Equine Spinal Surgery Complications

Complications following Cervical Spinal Surgery

Seroma Formation

The development of seromas following this procedure is usually associated with multiple-level fusions on older patients with little muscle atrophy of the ventral cervical muscles that require more extensive dissection and retraction. Although drains can be used, the majority of cases resolve with time and without constant aspiration or lancing. If the seroma develops into an abscess, open drainage is encouraged to try to reduce the seeding of the implant with bacteria. Effective control of hemorrhage and usage of suction helped to keep the number of postoperative seromas as low as 3% in our clinic over the past 4 years.


The incidence of postoperative infection of the soft tissues or the implant is very low (<1%). Soft tissue infection usually produces a febrile response with a firm, painful enlargement at the surgical site, leukocytosis, and increased fibrinogen concentration. Treatment consists of drainage (best done with ultrasonic monitoring), application of appropriate antibiotics, and hot packing. Infection of the implant would produce the same clinical response. In addition, the patient is unwilling to move the cervical area and may show increased neurological signs compatible with meningitis. This author's experience is based on one case of suppurative meningitis (from infection with KLEBSIELLA). A postoperative myelogram taken when the patient was tetraparetic demonstrated a uniform narrowing of both dye columns of the entire cervical area. The case was resolved after retrieval of the implant and the application of a methylmethacrylate bone cement that had a cephalosporin antibiotic powder added before it was mixed with the catalyst.


The occurrence of fractures of the adjacent vertebrae at the time of surgical implantation or during the immediate recovery period is less than 1% and is generally related to over-drilling the implant hole, leaving only a thin plate of bone between the end of the implant and the spinal canal. In such cases, the resulting structure can not withstand the forces that a violent recovery or a severe fall during the early postoperative period exerts. In most instances, the only clinical signs associated with non-displaced fractures are an increase in the rigidity of the neck.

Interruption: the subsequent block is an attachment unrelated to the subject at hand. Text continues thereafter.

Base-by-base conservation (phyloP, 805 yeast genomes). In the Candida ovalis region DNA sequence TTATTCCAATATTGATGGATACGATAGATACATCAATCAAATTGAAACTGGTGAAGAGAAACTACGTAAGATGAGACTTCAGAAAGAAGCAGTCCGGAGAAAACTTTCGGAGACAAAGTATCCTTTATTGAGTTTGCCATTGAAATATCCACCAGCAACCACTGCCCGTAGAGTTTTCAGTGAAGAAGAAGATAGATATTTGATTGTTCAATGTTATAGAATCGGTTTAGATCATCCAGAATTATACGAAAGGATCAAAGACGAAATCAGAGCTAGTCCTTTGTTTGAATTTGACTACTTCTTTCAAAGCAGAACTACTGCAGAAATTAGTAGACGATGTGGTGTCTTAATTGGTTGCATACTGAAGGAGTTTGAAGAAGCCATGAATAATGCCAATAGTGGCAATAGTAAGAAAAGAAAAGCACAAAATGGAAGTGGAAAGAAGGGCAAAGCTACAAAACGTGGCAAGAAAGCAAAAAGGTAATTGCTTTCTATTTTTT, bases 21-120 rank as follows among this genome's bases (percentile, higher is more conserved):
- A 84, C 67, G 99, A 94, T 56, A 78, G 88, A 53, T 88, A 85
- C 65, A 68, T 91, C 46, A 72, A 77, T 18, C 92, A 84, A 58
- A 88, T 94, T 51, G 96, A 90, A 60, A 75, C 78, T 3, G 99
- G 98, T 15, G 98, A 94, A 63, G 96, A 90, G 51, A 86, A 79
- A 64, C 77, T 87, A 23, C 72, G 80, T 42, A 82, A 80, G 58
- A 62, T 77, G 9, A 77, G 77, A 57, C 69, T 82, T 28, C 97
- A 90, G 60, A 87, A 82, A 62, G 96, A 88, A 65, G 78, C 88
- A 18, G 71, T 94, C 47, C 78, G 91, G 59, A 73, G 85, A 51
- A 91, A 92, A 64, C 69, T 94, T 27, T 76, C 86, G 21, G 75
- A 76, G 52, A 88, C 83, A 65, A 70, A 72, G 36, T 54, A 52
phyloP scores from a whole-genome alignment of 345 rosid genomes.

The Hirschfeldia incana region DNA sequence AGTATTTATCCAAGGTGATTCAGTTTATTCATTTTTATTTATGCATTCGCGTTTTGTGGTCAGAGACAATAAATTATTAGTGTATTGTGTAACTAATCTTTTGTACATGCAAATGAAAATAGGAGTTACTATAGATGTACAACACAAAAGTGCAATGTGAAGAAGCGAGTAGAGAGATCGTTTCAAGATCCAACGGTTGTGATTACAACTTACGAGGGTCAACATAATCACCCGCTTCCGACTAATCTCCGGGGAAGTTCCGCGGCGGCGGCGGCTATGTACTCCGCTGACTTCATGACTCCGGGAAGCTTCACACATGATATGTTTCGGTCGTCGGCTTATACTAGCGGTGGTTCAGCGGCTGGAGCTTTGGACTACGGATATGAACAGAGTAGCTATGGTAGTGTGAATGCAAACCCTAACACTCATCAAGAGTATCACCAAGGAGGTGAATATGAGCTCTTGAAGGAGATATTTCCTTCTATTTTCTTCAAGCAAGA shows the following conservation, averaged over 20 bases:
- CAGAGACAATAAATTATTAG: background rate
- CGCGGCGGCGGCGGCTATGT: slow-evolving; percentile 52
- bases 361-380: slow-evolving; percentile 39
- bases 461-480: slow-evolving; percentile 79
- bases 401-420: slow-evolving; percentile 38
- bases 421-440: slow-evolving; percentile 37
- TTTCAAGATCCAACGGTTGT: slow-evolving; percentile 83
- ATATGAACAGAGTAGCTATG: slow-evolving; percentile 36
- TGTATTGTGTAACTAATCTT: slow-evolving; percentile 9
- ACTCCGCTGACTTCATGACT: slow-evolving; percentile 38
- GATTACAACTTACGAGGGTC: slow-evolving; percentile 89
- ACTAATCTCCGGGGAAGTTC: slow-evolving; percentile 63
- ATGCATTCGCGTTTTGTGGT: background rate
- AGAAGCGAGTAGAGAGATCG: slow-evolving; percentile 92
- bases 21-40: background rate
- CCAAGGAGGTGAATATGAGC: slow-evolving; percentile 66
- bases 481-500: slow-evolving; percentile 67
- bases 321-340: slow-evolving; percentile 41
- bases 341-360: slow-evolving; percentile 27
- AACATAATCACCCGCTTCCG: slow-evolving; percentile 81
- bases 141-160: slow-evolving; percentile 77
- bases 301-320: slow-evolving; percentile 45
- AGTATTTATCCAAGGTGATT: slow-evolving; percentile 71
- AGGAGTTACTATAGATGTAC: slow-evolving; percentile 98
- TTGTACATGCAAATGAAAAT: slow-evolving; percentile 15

Severe fractures can result in clinical signs that range from paralysis when the displaced fragments cause severe cord compression to an obvious seroma formation and ventral displacement of the trachea as the implant migrates ventrally because the rigidity of the drill site has been compromised.

Fractures are confirmed by radiographic examination, although the subtle fracture lines may be difficult to detect immediately, requiring repeat radiographs after 10 days. It may be necessary to perform a myelogram to determine whether or not the spinal canal diameter has been compromised.

Conservative treatment is indicated in most cases because revision with unstable vertebral bodies is very difficult, and the majority of cases have resolved with the passage of time. The image displaying the fracture weeks following surgery shows the healing process with conservative treatment and stall rest.

Complication Rates

Minor complications associated with this procedure include ventral migration of the implant, laryngeal hemiplegia, and Horner syndrome. Ventral migration was found in 3.5% at postoperative radiographs and tended to occur within the first 7 days after surgery 9.

The risk of laryngeal hemiplegia was less than 1%, and transient Horner syndrome was observed in 1.5%. Fatal complications would include esophageal rupture (1.5%), laryngospasm (0.8%), and fractures (0.8%).

Recent results show that the partially threaded cylinder (the Seattle Slew Implant) implant procedure if correctly performed, does allow for a faster fusion and reduces the chances of vertebral fractures and ventral migration that has been associated with the Bagby Bone Basket.